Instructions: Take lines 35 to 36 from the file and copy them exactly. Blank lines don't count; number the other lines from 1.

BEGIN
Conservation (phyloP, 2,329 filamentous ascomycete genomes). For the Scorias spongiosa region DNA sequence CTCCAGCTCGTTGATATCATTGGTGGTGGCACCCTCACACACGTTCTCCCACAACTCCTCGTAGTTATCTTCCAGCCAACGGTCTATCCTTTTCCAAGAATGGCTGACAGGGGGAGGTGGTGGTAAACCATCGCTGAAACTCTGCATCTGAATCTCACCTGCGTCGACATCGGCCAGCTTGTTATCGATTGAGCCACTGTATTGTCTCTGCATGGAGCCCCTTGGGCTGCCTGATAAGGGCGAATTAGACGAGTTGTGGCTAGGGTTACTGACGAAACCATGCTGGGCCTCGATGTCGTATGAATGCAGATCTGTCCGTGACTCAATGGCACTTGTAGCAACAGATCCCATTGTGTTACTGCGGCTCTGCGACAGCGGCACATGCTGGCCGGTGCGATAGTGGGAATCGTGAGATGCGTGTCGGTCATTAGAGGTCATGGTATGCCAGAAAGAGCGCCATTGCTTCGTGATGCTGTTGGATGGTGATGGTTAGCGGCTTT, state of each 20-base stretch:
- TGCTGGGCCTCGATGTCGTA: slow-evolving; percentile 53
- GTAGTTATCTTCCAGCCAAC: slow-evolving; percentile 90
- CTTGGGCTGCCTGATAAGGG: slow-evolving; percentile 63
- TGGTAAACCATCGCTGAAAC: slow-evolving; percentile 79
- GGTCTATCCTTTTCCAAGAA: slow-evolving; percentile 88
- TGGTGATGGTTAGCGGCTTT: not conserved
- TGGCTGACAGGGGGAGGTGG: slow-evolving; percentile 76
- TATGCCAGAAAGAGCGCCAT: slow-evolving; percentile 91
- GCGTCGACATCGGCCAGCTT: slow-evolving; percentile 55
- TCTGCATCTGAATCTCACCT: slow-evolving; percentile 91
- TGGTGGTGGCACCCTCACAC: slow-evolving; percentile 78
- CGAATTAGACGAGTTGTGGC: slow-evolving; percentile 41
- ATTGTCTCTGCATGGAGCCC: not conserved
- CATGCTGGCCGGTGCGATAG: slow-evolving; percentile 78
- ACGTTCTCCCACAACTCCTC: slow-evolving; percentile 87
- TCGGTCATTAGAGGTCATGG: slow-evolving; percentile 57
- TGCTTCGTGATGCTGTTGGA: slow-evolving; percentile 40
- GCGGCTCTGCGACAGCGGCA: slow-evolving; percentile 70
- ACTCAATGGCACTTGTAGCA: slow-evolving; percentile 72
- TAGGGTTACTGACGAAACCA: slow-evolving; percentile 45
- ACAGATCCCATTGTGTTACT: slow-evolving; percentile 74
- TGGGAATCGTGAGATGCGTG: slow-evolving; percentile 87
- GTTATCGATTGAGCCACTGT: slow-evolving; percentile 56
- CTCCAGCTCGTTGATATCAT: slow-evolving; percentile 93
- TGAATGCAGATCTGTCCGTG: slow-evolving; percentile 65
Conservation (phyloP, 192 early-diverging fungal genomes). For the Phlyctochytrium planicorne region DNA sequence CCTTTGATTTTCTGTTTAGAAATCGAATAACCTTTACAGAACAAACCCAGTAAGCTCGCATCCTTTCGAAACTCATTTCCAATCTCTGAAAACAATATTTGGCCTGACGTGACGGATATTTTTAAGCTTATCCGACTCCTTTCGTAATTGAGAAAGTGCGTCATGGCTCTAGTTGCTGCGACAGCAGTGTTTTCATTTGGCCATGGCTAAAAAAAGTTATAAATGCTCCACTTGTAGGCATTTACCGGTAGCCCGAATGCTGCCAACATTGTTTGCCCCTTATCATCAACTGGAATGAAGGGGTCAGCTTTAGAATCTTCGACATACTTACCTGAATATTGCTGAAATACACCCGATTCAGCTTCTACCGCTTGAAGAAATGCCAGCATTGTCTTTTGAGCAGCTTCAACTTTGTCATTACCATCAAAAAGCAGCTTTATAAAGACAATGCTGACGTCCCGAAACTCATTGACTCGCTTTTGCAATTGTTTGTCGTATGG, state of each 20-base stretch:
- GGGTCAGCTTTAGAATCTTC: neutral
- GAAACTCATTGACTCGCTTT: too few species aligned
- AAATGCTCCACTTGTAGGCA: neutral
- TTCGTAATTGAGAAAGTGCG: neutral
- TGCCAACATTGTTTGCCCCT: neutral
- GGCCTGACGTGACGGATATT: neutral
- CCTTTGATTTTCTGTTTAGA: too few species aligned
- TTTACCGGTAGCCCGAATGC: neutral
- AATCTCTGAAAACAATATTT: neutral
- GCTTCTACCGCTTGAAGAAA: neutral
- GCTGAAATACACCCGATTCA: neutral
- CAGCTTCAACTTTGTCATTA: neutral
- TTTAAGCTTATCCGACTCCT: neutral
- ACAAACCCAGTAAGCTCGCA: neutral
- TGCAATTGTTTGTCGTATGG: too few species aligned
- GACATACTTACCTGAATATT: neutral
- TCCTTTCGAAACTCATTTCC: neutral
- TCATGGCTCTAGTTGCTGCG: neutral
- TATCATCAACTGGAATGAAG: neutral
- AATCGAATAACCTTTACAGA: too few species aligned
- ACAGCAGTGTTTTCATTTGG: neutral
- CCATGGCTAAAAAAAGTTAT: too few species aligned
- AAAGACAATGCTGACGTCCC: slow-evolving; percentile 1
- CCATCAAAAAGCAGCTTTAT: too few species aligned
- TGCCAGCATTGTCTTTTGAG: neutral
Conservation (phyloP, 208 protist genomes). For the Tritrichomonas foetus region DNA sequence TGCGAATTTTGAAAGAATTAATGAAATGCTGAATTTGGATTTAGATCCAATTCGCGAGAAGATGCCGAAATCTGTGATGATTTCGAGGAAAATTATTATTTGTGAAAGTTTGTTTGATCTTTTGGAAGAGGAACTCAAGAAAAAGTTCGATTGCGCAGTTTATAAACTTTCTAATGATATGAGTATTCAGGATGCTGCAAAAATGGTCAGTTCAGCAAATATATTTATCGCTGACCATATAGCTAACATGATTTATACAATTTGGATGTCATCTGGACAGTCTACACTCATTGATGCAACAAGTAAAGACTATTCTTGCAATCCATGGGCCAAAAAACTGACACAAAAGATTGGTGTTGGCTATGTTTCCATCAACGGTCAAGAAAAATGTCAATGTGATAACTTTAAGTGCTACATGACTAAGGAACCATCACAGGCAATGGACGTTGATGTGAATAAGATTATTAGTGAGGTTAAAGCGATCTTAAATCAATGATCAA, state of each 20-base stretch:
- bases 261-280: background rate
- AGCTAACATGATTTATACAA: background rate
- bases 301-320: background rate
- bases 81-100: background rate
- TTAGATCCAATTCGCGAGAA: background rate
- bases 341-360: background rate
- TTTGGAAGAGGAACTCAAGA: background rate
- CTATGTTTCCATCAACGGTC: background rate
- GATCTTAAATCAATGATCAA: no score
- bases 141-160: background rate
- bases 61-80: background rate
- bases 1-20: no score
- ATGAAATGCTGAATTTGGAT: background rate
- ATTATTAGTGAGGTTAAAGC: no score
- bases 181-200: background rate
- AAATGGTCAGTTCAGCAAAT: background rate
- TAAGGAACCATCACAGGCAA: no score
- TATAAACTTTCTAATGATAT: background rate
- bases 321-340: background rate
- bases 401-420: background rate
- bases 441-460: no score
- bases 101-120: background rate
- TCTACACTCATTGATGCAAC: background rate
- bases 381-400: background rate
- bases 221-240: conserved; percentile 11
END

- TTTACCGGTAGCCCGAATGC: neutral
- AATCTCTGAAAACAATATTT: neutral